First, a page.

Taking pain out of NGF: a "painless" NGF mutant, linked to hereditary sensory autonomic neuropathy type V, with full neurotrophic activity.
Bottom Line: NGFR100 mutants maintain identical neurotrophic and neuroprotective properties in a variety of cell assays, while displaying a significantly reduced pain-inducing activity in vivo (n = 8-10 mice/group).We also show that proNGF has a significantly reduced nociceptive activity, with respect to NGF.Both sets of results jointly contribute to elucidating the mechanisms underlying the clinical HSAN V manifestations, and to clarifying which receptors and intracellular signaling cascades participate in the pain sensitizing action of NGF.
Affiliation: European Brain Research Institute, Rome, Italy.
During adulthood, the neurotrophin Nerve Growth Factor (NGF) sensitizes nociceptors, thereby increasing the response to noxious stimuli. The relationship between NGF and pain is supported by genetic evidence: mutations in the NGF TrkA receptor in patients affected by an hereditary rare disease (Hereditary Sensory and Autonomic Neuropathy type IV, HSAN IV) determine a congenital form of severe pain insensitivity, with mental retardation, while a mutation in NGFB gene, leading to the aminoacid substitution R100W in mature NGF, determines a similar loss of pain perception, without overt cognitive neurological defects (HSAN V). The R100W mutation provokes a reduced processing of proNGF to mature NGF in cultured cells and a higher percentage of neurotrophin secreted is in the proNGF form. Moreover, using Surface Plasmon Resonance we showed that the R100W mutation does not affect NGF binding to TrkA, while it abolishes NGF binding to p75NTR receptors. However, it remains to be clarified whether the major impact of the mutation is on the biological function of proNGF or of mature NGF and to what extent the effects of the R100W mutation on the HSAN V clinical phenotype are developmental, or whether they reflect an impaired effectiveness of NGF to regulate and mediate nociceptive transmission in adult sensory neurons. Here we show that the R100 mutation selectively alters some of the signaling pathways activated downstream of TrkA NGF receptors. NGFR100 mutants maintain identical neurotrophic and neuroprotective properties in a variety of cell assays, while displaying a significantly reduced pain-inducing activity in vivo (n = 8-10 mice/group). We also show that proNGF has a significantly reduced nociceptive activity, with respect to NGF. Both sets of results jointly contribute to elucidating the mechanisms underlying the clinical HSAN V manifestations, and to clarifying which receptors and intracellular signaling cascades participate in the pain sensitizing action of NGF.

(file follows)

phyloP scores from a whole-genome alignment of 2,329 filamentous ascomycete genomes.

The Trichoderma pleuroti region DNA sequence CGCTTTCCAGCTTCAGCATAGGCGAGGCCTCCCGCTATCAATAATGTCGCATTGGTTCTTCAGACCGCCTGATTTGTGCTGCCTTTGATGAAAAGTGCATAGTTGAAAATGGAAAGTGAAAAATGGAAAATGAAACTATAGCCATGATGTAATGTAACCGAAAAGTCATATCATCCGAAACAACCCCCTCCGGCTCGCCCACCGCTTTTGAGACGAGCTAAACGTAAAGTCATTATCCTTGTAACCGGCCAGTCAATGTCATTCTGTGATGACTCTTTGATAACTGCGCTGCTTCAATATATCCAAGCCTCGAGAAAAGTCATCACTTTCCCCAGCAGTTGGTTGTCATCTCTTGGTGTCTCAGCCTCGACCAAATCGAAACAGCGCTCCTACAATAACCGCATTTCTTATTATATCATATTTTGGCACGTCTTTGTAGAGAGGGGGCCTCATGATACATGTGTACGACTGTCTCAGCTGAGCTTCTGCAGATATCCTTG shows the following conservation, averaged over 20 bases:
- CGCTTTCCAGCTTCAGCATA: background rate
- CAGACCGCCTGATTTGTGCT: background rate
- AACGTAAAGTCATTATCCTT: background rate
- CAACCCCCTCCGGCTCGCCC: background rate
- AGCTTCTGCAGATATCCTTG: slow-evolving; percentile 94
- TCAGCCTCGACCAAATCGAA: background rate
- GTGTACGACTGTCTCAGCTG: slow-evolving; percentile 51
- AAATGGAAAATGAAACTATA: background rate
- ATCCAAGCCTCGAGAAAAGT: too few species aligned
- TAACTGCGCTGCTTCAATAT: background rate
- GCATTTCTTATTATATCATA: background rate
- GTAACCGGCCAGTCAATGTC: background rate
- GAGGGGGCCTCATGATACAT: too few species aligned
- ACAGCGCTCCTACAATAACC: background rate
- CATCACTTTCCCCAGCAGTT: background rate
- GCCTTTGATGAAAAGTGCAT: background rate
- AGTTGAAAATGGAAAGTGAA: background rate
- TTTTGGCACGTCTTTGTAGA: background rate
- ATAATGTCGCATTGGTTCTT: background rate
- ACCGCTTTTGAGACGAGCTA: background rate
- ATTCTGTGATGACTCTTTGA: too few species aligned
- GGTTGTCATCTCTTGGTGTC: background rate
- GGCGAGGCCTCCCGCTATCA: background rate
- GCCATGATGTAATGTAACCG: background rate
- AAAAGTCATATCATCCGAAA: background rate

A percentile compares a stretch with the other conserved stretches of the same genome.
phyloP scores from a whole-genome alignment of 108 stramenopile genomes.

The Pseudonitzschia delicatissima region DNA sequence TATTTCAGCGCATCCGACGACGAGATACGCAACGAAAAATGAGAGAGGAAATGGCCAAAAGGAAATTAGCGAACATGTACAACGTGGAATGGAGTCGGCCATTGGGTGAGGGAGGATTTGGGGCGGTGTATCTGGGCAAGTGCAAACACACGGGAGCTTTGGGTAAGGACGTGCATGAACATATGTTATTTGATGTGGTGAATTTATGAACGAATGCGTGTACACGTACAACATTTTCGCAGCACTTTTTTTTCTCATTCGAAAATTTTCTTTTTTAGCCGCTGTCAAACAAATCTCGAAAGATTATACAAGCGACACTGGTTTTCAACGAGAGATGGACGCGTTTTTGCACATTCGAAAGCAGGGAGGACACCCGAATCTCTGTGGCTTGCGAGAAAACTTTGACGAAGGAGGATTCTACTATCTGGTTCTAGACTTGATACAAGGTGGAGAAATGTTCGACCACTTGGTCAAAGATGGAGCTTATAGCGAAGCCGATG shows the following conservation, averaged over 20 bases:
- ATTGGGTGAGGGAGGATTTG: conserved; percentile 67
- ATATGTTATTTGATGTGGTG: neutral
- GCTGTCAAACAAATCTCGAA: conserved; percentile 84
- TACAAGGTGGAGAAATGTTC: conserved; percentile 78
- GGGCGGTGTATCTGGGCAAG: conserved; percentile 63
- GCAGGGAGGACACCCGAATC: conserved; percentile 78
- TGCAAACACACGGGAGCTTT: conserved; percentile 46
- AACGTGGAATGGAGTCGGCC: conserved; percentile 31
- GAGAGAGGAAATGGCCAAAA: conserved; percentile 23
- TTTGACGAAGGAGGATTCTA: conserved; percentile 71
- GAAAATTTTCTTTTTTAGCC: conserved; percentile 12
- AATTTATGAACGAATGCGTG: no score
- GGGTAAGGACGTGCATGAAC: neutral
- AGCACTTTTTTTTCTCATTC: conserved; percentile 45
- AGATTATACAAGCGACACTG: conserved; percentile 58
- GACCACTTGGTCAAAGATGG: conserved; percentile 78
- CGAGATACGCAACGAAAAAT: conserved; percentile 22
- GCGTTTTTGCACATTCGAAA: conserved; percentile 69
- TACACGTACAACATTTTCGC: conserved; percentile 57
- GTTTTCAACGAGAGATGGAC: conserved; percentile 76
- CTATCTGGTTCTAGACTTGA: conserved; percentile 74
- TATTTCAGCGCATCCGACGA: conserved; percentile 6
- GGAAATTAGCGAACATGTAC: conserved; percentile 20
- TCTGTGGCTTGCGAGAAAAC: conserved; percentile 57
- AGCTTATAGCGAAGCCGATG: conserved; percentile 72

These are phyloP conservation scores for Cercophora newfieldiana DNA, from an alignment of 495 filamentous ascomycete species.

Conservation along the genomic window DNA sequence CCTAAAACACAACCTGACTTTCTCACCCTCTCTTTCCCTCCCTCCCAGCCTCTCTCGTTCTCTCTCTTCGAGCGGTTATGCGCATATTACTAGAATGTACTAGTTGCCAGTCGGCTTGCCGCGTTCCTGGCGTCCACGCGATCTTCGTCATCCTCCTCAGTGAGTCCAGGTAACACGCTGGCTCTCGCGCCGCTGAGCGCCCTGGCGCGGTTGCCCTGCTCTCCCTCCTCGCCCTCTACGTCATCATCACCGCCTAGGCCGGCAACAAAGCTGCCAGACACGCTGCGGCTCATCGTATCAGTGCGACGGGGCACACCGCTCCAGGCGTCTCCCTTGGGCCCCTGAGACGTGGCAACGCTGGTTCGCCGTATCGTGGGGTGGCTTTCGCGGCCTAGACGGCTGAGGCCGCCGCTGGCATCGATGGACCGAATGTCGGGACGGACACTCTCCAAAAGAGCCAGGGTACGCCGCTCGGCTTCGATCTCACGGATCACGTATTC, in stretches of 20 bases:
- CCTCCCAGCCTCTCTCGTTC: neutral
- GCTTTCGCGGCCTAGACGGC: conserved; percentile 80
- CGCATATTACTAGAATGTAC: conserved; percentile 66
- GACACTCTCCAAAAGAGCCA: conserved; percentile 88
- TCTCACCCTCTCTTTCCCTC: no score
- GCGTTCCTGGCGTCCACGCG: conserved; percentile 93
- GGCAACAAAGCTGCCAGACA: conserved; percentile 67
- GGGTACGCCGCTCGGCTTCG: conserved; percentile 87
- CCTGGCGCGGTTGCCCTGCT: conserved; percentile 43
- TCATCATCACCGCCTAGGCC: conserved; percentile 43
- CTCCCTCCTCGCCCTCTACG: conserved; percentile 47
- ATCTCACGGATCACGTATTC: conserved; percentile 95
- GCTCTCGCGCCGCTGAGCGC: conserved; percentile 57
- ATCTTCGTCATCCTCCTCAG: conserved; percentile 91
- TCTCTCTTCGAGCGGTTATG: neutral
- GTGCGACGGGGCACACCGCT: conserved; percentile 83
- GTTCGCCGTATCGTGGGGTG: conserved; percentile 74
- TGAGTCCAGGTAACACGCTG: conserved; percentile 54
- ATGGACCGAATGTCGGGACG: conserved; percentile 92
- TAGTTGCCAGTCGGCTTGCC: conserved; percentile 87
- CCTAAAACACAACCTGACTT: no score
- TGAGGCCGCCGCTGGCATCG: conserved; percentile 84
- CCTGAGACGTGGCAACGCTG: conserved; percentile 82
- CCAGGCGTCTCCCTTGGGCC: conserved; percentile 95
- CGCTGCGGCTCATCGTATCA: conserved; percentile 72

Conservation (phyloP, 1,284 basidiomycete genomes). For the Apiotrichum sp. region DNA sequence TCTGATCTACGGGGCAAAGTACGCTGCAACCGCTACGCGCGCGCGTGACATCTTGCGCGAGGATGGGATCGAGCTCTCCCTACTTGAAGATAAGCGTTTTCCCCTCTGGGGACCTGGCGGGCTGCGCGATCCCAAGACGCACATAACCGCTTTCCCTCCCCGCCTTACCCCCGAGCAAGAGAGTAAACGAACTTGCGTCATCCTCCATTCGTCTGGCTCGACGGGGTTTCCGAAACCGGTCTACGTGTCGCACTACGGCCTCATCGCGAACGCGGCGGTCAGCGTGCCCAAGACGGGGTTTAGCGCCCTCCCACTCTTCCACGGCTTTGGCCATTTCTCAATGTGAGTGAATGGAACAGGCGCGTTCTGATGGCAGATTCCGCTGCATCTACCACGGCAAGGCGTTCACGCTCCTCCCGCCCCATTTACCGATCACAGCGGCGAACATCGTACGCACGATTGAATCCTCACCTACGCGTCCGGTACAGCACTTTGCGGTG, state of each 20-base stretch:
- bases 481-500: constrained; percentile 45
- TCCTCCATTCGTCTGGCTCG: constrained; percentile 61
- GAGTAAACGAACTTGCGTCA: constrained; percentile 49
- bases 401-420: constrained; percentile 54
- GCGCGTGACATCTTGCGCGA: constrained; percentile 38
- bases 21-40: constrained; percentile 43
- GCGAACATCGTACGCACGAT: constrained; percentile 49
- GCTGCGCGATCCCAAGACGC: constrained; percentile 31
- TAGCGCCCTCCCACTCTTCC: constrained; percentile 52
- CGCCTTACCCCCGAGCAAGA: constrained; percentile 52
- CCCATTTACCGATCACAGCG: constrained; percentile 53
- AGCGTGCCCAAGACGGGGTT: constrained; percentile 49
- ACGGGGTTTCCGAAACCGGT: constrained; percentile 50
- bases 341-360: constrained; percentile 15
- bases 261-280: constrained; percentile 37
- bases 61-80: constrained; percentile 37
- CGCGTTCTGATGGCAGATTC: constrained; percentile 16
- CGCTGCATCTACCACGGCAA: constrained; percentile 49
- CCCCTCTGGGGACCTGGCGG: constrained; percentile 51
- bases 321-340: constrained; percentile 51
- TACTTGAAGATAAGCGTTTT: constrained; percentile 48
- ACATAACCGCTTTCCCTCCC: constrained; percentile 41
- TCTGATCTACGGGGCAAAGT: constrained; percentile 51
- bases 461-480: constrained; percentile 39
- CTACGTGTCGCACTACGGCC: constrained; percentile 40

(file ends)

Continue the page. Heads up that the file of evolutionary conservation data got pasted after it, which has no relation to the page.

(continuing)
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Mentions: The activity of the hNGF and hproNGF mutants (hNGFX and hproNGFX) was further tested in cultures from mouse dorsal root ganglia (DRG) and superior cervical ganglia (SCG). Cell cultures were first exposed for 4 days to 100 ng/ml or 200 ng/ml of NGF or proNGF, respectively (Fig. 4A). This assay allows to measure both induction of dependency and survival activity of NGF. On the fifth day, DRG and SCG neurons were deprived of hNGFX or hproNGFX for 24 hours, before cell counting (Fig. 4A). In DRG cultures, hNGF and hNGFR100E were similarly effective in determining mouse DRG survival or dependency from NGF (compare blue versus green bars in Fig. 4B). hproNGF was as effective as hNGF in determining neuronal survival (blue versus red bars in Fig. 4B) and dependency (red versus pink bars in Fig. 4B) while hproNGFR100E was less effective than hNGFR100E in inducing DRG survival and dependency (Fig. 4B). Parallel experiments on chick embryo DRG neurons confirmed that survival curves for chick DRG neurons obtained after incubation with different doses of hNGF or hNGFR100E mutant are totally superimposable (Fig. 2K), demonstrating that the neurotrophic potency of hNGFR100E mutants is identical to that of wild type hNGF. In SCG neuronal cultures, we found that, in the context of mature hNGF, the R100E mutation did not affect hNGF ability to induce neuronal survival or dependency (blue versus green bars, Fig. 4C). On the other hand, hproNGFR100E was less effective than hproNGF in inducing SCG survival (blue versus red bars, Fig. 4C) and dependency (red versus pink bars, Fig. 4C).